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When Reason Does Not Suffice: Why Our Culture Still Accepts Abortion

The pro-life movement is really asking for a moral revolution. If the child lives, the mother’s life will not be the same, because if we accept the principles that allow the child to live, none of our lives can be the same. There is no way to guarantee a world safe for the unborn child that is also a world of total sexual and economic autonomy. In any world in which autonomy is the highest ideal, the child—that incarnate sign of our dependence and existential poverty—must go.

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Striving for Digital Minimalism: Why We Need a Human-Centric Approach to Technology

Technology promises to solve our problems, but it also creates new ones. That’s because we have failed to apply human-centric approaches to technology. We think in terms of productivity instead of human flourishing; connectivity instead of community. As a result, our tech use leaves us worse off than we were before—less free, less rested, less peaceful.

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We Were Parents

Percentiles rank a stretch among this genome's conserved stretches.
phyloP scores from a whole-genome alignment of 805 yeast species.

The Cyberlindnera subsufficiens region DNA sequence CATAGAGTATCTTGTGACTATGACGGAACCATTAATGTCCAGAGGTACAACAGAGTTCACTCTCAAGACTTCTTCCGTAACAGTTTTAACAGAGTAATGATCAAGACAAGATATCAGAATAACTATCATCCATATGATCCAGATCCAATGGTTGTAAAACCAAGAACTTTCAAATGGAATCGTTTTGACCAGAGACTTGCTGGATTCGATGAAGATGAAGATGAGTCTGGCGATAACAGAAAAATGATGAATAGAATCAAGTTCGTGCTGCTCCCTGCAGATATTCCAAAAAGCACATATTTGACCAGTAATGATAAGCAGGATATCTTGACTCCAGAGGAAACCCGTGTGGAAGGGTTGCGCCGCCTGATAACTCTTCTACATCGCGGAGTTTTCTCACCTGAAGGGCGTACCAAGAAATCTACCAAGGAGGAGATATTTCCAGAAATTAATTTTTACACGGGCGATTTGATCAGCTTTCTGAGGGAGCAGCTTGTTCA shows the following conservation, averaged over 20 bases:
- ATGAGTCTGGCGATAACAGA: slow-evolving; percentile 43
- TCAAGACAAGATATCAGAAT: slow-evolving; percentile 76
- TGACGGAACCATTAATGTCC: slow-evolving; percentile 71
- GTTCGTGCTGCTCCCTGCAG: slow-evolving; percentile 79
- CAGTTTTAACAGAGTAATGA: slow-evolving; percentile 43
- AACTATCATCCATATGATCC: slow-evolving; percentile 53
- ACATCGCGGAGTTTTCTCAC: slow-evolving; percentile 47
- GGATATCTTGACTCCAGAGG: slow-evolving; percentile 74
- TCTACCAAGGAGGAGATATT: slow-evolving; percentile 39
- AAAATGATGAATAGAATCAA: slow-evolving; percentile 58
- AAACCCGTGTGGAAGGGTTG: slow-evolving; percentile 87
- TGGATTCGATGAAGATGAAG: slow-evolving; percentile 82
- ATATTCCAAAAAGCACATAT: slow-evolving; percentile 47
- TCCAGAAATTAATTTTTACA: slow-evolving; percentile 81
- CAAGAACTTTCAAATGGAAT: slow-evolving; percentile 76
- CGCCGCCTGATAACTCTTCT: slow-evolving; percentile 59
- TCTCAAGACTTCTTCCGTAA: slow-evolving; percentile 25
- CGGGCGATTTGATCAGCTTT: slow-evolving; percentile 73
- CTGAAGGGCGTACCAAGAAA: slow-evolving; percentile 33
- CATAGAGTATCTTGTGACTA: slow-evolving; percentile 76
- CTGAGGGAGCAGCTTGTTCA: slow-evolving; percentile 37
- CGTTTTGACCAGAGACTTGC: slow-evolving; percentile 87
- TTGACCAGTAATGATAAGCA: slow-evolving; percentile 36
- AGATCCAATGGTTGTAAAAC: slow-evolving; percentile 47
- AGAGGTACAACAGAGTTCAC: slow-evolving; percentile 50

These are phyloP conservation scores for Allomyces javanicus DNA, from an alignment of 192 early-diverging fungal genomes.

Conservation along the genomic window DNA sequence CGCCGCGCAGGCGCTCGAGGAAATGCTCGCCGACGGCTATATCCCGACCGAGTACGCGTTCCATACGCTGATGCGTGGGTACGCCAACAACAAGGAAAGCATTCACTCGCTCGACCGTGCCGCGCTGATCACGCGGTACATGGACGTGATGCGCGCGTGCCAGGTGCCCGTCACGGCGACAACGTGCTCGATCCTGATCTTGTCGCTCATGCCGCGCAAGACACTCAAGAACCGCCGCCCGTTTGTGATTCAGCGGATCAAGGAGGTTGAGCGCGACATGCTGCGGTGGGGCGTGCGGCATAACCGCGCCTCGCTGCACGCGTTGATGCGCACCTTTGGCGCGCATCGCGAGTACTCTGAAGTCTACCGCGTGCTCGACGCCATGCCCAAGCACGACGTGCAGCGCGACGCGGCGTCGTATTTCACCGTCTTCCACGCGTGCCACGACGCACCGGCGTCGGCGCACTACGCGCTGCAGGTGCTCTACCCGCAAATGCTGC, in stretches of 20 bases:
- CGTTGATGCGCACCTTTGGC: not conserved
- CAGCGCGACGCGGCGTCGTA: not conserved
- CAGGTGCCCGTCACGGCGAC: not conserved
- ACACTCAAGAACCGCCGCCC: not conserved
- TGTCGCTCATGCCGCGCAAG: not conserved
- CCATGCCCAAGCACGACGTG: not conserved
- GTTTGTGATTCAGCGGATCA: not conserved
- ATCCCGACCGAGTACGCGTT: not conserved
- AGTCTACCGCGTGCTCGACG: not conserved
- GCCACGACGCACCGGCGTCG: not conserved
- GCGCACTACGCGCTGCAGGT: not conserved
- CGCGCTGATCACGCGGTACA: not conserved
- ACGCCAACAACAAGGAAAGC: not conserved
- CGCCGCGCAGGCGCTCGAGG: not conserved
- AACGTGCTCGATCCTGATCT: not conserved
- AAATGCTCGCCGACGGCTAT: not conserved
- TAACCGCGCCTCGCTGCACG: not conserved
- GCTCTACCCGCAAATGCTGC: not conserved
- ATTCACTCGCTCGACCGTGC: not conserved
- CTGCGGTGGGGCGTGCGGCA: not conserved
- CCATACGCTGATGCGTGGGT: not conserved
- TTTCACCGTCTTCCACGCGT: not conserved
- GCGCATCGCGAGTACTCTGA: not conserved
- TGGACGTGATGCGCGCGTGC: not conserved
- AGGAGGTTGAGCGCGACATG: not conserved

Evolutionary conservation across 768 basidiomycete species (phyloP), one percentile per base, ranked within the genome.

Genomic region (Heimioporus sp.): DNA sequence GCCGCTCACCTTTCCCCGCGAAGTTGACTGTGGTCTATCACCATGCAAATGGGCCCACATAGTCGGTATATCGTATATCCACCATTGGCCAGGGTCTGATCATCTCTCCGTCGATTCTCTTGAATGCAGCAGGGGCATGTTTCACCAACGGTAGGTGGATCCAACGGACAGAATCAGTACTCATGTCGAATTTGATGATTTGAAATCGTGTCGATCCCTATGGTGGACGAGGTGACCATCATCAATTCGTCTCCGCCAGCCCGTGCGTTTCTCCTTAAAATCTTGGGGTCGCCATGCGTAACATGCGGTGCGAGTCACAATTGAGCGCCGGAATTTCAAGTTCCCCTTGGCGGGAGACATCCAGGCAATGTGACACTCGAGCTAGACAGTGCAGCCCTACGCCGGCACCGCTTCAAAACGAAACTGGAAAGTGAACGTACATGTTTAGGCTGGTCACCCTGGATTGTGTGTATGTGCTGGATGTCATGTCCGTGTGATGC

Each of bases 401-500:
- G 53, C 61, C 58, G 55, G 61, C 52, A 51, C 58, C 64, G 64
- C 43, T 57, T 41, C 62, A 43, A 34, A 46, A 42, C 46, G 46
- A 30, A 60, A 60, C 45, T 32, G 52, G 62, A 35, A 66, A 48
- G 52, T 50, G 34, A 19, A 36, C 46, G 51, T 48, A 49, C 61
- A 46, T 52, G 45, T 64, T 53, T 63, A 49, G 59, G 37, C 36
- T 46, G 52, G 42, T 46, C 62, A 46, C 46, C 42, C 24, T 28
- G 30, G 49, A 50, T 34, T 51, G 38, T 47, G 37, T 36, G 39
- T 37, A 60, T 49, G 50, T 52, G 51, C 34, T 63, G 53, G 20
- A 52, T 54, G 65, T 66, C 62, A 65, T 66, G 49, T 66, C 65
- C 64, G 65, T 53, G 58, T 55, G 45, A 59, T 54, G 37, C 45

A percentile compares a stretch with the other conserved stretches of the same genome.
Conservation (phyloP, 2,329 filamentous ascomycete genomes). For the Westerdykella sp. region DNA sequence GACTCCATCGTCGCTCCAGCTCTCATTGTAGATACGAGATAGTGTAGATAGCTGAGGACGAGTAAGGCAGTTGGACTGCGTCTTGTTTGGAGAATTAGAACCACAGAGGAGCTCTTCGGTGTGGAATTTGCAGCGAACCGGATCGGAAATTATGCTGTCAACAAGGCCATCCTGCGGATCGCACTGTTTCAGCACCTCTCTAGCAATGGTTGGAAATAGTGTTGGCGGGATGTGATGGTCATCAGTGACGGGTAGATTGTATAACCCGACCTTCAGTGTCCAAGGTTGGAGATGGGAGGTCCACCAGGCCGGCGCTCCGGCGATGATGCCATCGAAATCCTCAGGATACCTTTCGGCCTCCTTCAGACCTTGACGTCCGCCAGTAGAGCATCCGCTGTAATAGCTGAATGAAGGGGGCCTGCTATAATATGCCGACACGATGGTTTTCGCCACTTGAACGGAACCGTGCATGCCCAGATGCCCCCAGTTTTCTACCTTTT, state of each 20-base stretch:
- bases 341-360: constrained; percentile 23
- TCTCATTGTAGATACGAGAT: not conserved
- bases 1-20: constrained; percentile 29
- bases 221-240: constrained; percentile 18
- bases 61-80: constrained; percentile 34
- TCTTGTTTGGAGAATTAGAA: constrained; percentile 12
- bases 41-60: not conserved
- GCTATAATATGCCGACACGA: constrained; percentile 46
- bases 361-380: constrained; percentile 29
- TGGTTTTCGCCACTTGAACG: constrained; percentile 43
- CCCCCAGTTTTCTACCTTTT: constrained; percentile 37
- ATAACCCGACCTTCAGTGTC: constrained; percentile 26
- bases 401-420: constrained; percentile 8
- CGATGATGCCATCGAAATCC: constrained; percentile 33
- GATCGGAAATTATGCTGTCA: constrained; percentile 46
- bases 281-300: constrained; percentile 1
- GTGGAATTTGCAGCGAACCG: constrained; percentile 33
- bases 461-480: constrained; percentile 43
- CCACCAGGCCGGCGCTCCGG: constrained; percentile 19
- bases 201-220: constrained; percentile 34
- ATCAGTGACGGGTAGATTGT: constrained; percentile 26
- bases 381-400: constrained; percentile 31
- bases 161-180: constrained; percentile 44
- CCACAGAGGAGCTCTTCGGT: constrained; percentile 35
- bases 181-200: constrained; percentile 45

When my wife and I mourned the miscarriage of our child, we were not mourning the loss of “potential life.” Hope for a potential life is what we had when we dreamed and prayed for pregnancy; hope for the potential of an existing life is what we had during the pregnancy. When our pregnancy ended, we mourned the loss of a life, of an irreplaceable human person whose particular genetic composition will never be repeated.

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Catholic Thought and the Challenges of Our Time

The early Church saw challenges to truths about God, the Reformation-era Church saw challenges to truths about the Church herself, and today’s Church is confronted by challenges to truths about man—the being made in the image and likeness of God whom the Church is tasked with protecting. This essay is based on Ryan T. Anderson’s inaugural lecture as the St. John Paul II Teaching Fellow at The University of Dallas.